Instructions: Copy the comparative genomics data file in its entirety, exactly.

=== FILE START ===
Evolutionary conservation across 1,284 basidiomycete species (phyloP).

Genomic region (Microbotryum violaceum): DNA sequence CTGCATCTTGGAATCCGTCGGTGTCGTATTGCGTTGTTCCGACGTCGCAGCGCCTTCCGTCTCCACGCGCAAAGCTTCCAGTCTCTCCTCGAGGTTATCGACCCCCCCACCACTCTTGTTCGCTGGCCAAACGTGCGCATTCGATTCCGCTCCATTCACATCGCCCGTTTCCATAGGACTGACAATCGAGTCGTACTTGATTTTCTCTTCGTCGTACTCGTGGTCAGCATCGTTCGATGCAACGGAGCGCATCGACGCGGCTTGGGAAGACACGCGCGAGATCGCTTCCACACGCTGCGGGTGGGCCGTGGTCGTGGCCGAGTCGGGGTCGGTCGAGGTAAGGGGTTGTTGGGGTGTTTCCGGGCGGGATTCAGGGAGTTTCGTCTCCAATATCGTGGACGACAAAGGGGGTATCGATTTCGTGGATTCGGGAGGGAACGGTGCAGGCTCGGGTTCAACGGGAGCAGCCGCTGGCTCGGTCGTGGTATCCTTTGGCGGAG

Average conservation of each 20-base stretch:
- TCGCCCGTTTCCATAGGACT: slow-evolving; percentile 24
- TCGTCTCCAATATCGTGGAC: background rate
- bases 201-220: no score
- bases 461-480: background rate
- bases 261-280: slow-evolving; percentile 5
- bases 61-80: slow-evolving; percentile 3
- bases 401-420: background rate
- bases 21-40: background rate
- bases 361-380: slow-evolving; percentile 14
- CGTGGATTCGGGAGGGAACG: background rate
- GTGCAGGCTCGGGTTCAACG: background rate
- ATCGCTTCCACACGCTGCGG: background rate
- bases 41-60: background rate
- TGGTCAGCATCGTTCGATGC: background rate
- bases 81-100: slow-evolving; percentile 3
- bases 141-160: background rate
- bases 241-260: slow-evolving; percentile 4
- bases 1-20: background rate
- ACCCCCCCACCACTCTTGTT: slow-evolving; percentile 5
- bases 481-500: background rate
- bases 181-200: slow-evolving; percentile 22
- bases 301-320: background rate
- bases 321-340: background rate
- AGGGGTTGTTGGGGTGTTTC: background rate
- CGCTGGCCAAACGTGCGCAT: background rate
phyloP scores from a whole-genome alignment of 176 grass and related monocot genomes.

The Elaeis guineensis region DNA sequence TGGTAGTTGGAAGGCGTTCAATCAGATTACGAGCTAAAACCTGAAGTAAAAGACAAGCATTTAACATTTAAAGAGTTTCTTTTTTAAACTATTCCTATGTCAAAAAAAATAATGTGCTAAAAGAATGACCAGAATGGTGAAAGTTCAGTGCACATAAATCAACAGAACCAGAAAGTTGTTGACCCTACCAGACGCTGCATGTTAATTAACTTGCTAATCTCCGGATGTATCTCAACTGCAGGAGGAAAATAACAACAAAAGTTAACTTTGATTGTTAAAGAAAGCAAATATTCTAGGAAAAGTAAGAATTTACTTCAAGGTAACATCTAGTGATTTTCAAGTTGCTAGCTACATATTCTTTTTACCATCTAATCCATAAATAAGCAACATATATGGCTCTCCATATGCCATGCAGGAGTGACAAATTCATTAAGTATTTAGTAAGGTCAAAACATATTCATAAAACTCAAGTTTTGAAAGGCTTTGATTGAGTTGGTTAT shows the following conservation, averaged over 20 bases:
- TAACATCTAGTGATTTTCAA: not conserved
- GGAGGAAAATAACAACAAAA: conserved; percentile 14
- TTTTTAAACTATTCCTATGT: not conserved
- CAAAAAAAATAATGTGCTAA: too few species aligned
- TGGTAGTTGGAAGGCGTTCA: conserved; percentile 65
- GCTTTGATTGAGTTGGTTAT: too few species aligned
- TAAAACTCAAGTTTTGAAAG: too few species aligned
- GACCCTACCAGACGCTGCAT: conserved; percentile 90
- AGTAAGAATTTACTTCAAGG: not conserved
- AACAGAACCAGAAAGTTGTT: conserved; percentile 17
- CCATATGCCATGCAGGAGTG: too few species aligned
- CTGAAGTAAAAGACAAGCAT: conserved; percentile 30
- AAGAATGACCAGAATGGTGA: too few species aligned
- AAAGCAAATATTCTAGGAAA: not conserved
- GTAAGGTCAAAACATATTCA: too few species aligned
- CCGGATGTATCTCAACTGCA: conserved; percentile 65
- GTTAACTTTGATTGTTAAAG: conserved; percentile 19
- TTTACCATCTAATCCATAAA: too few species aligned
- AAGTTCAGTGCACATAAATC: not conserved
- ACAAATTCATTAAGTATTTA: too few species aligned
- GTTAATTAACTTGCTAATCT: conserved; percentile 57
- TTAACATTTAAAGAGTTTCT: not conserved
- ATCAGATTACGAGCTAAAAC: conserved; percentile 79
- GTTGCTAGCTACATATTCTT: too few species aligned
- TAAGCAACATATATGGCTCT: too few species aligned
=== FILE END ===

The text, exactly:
Evolutionary conservation across 1,284 basidiomycete species (phyloP).

Genomic region (Microbotryum violaceum): DNA sequence CTGCATCTTGGAATCCGTCGGTGTCGTATTGCGTTGTTCCGACGTCGCAGCGCCTTCCGTCTCCACGCGCAAAGCTTCCAGTCTCTCCTCGAGGTTATCGACCCCCCCACCACTCTTGTTCGCTGGCCAAACGTGCGCATTCGATTCCGCTCCATTCACATCGCCCGTTTCCATAGGACTGACAATCGAGTCGTACTTGATTTTCTCTTCGTCGTACTCGTGGTCAGCATCGTTCGATGCAACGGAGCGCATCGACGCGGCTTGGGAAGACACGCGCGAGATCGCTTCCACACGCTGCGGGTGGGCCGTGGTCGTGGCCGAGTCGGGGTCGGTCGAGGTAAGGGGTTGTTGGGGTGTTTCCGGGCGGGATTCAGGGAGTTTCGTCTCCAATATCGTGGACGACAAAGGGGGTATCGATTTCGTGGATTCGGGAGGGAACGGTGCAGGCTCGGGTTCAACGGGAGCAGCCGCTGGCTCGGTCGTGGTATCCTTTGGCGGAG

Average conservation of each 20-base stretch:
- TCGCCCGTTTCCATAGGACT: slow-evolving; percentile 24
- TCGTCTCCAATATCGTGGAC: background rate
- bases 201-220: no score
- bases 461-480: background rate
- bases 261-280: slow-evolving; percentile 5
- bases 61-80: slow-evolving; percentile 3
- bases 401-420: background rate
- bases 21-40: background rate
- bases 361-380: slow-evolving; percentile 14
- CGTGGATTCGGGAGGGAACG: background rate
- GTGCAGGCTCGGGTTCAACG: background rate
- ATCGCTTCCACACGCTGCGG: background rate
- bases 41-60: background rate
- TGGTCAGCATCGTTCGATGC: background rate
- bases 81-100: slow-evolving; percentile 3
- bases 141-160: background rate
- bases 241-260: slow-evolving; percentile 4
- bases 1-20: background rate
- ACCCCCCCACCACTCTTGTT: slow-evolving; percentile 5
- bases 481-500: background rate
- bases 181-200: slow-evolving; percentile 22
- bases 301-320: background rate
- bases 321-340: background rate
- AGGGGTTGTTGGGGTGTTTC: background rate
- CGCTGGCCAAACGTGCGCAT: background rate
phyloP scores from a whole-genome alignment of 176 grass and related monocot genomes.

The Elaeis guineensis region DNA sequence TGGTAGTTGGAAGGCGTTCAATCAGATTACGAGCTAAAACCTGAAGTAAAAGACAAGCATTTAACATTTAAAGAGTTTCTTTTTTAAACTATTCCTATGTCAAAAAAAATAATGTGCTAAAAGAATGACCAGAATGGTGAAAGTTCAGTGCACATAAATCAACAGAACCAGAAAGTTGTTGACCCTACCAGACGCTGCATGTTAATTAACTTGCTAATCTCCGGATGTATCTCAACTGCAGGAGGAAAATAACAACAAAAGTTAACTTTGATTGTTAAAGAAAGCAAATATTCTAGGAAAAGTAAGAATTTACTTCAAGGTAACATCTAGTGATTTTCAAGTTGCTAGCTACATATTCTTTTTACCATCTAATCCATAAATAAGCAACATATATGGCTCTCCATATGCCATGCAGGAGTGACAAATTCATTAAGTATTTAGTAAGGTCAAAACATATTCATAAAACTCAAGTTTTGAAAGGCTTTGATTGAGTTGGTTAT shows the following conservation, averaged over 20 bases:
- TAACATCTAGTGATTTTCAA: not conserved
- GGAGGAAAATAACAACAAAA: conserved; percentile 14
- TTTTTAAACTATTCCTATGT: not conserved
- CAAAAAAAATAATGTGCTAA: too few species aligned
- TGGTAGTTGGAAGGCGTTCA: conserved; percentile 65
- GCTTTGATTGAGTTGGTTAT: too few species aligned
- TAAAACTCAAGTTTTGAAAG: too few species aligned
- GACCCTACCAGACGCTGCAT: conserved; percentile 90
- AGTAAGAATTTACTTCAAGG: not conserved
- AACAGAACCAGAAAGTTGTT: conserved; percentile 17
- CCATATGCCATGCAGGAGTG: too few species aligned
- CTGAAGTAAAAGACAAGCAT: conserved; percentile 30
- AAGAATGACCAGAATGGTGA: too few species aligned
- AAAGCAAATATTCTAGGAAA: not conserved
- GTAAGGTCAAAACATATTCA: too few species aligned
- CCGGATGTATCTCAACTGCA: conserved; percentile 65
- GTTAACTTTGATTGTTAAAG: conserved; percentile 19
- TTTACCATCTAATCCATAAA: too few species aligned
- AAGTTCAGTGCACATAAATC: not conserved
- ACAAATTCATTAAGTATTTA: too few species aligned
- GTTAATTAACTTGCTAATCT: conserved; percentile 57
- TTAACATTTAAAGAGTTTCT: not conserved
- ATCAGATTACGAGCTAAAAC: conserved; percentile 79
- GTTGCTAGCTACATATTCTT: too few species aligned
- TAAGCAACATATATGGCTCT: too few species aligned